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Mihir Sharma

Where Apple Sees the Future of Streaming

The tech giant’s acquisition of tiny classical-music startup Primephonic should tell us something about what factors are going to matter most to listeners and viewers. 

The unknown composer of the Pathétique Sonata. 

The unknown composer of the Pathétique Sonata. 

Photographer: Ina Fassbender/AFP/Getty Images

The small but diverse group of classical-music lovers is in deep mourning after one of the pillars of its community died. Primephonic, a Dutch-American app that streamed a wide catalogue of classical music went dark last month, after being acquired by Apple Inc., which aims to fold the service into Apple Music. But why would the world’s largest company be interested in a closely held startup with a relatively small user base, a few dozen employees and no startling technological innovation to boast of?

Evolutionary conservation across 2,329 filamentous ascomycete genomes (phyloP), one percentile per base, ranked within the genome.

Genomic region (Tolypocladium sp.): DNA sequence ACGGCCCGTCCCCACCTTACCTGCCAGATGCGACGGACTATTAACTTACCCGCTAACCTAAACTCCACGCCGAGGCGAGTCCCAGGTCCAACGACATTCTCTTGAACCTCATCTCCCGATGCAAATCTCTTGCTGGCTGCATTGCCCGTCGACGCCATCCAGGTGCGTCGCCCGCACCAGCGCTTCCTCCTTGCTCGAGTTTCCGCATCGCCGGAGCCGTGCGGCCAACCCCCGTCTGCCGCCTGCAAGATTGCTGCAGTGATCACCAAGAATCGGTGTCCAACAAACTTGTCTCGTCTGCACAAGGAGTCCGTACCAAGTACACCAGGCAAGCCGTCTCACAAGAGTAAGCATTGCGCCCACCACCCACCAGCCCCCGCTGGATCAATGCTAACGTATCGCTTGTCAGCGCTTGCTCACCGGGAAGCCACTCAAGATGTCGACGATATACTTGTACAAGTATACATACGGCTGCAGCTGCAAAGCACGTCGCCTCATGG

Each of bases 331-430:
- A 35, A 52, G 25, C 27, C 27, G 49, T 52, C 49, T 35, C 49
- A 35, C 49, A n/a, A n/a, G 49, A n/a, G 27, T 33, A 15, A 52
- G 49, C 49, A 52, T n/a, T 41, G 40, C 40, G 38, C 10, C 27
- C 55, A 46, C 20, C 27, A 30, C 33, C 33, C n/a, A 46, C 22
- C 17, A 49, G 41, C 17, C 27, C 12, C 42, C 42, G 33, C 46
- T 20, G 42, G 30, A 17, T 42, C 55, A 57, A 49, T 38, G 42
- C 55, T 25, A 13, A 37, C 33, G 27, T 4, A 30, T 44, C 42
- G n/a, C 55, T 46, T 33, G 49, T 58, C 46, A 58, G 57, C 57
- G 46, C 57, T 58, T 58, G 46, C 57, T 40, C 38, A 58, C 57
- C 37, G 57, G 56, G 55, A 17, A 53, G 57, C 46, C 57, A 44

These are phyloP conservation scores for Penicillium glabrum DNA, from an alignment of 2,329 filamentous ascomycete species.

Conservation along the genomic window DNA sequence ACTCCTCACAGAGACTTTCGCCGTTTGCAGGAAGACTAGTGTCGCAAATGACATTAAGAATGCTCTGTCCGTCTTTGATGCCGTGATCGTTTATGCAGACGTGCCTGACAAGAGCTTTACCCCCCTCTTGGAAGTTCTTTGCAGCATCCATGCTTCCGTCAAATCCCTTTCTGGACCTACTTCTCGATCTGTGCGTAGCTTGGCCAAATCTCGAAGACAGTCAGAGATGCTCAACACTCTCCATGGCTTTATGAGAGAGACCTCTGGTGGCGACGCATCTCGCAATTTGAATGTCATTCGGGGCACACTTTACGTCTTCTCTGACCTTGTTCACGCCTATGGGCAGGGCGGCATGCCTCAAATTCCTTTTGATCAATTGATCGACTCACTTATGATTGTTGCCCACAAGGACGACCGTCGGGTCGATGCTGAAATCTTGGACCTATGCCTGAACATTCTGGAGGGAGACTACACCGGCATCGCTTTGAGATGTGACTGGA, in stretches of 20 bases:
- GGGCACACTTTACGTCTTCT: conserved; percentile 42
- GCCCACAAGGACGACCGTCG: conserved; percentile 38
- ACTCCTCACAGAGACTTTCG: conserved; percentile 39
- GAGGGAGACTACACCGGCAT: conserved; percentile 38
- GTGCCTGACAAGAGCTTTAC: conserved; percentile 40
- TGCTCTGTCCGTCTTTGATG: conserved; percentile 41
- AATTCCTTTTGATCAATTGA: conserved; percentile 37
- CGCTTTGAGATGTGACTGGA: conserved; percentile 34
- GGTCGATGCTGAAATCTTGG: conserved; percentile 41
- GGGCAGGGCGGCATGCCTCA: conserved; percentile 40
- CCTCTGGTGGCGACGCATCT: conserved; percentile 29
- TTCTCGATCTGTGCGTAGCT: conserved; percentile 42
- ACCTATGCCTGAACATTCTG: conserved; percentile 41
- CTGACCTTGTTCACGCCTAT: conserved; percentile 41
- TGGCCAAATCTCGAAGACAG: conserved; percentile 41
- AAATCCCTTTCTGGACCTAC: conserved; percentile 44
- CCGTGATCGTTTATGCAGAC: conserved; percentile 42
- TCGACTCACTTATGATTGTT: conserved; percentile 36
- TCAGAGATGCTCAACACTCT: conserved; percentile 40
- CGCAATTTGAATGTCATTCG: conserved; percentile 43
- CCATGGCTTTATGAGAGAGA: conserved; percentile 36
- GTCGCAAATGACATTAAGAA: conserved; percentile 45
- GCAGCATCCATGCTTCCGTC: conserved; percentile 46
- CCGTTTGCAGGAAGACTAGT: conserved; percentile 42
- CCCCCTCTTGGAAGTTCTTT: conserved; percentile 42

The answer: Primephonic understood the future. Apple has realized that streaming services will succeed or fail depending on whether they master the four things the tiny company, along with its classical-music peers such as Idagio, have figured out: metadata, discovery, curation and quality. And that will hold true for video streaming, too, not just music. With the buyout, Apple is hoping to absorb Primephonic’s DNA.